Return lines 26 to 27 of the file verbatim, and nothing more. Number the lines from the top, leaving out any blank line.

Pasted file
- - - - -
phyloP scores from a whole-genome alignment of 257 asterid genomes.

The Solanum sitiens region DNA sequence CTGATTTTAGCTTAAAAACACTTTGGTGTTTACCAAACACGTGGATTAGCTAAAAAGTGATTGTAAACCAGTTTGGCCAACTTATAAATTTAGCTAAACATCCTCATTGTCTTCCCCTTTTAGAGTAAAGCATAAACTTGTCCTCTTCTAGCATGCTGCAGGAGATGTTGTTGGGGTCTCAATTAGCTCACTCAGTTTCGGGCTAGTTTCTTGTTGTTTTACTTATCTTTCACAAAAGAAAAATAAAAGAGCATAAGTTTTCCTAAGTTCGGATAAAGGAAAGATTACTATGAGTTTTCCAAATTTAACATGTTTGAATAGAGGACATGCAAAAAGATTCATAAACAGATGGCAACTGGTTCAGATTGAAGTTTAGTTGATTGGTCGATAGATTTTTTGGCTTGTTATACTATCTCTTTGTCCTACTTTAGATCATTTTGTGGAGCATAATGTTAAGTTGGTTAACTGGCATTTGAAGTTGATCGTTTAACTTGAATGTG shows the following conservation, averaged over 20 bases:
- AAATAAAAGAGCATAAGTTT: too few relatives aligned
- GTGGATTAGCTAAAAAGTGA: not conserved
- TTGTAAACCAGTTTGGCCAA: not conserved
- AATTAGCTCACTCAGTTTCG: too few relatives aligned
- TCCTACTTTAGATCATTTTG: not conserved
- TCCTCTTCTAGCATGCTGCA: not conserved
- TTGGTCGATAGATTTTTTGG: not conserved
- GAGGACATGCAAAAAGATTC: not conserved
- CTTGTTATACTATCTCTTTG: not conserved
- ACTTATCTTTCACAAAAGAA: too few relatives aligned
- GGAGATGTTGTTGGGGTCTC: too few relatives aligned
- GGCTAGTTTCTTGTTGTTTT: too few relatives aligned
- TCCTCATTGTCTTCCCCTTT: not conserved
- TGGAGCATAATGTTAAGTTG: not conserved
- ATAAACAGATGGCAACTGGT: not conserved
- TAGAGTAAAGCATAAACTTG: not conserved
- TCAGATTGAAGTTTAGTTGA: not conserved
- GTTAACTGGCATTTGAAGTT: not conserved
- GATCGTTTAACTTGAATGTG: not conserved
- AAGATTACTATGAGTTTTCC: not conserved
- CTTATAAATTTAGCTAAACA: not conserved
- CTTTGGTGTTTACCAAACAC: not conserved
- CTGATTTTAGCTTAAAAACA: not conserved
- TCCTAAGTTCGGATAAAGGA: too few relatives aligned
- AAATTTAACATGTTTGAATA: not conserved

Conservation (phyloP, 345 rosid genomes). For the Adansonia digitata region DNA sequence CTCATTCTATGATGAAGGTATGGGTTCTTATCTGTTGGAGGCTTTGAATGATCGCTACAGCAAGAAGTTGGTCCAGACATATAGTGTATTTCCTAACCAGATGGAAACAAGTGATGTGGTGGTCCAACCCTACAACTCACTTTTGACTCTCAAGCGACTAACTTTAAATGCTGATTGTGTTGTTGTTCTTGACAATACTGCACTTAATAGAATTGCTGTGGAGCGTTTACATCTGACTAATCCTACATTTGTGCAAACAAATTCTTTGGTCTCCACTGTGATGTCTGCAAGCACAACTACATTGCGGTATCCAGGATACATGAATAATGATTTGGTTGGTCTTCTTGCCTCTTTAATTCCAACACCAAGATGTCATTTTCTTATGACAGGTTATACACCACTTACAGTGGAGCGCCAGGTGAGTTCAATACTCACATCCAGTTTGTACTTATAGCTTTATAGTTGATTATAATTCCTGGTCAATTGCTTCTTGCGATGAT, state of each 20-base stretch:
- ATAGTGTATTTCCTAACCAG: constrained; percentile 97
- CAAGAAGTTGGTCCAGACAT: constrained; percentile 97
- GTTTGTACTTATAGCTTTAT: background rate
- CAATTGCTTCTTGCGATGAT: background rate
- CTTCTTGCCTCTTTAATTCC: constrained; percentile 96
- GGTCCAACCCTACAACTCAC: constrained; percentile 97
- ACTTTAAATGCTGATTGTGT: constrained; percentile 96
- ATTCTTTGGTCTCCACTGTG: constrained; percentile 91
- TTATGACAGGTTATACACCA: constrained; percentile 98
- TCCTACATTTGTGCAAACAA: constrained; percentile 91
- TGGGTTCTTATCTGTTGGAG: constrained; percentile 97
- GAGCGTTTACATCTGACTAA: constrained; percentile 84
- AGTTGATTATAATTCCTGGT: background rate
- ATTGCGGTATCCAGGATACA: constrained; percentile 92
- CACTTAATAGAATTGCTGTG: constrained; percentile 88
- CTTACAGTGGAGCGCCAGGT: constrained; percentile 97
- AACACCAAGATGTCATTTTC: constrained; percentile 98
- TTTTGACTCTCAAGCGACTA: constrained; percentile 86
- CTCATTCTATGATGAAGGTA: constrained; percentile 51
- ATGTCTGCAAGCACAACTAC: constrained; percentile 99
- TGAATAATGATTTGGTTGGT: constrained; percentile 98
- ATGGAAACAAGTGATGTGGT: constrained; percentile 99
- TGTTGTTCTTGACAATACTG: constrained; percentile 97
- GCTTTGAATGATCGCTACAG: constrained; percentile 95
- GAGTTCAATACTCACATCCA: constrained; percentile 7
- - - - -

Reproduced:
- TCCTAAGTTCGGATAAAGGA: too few relatives aligned
- AAATTTAACATGTTTGAATA: not conserved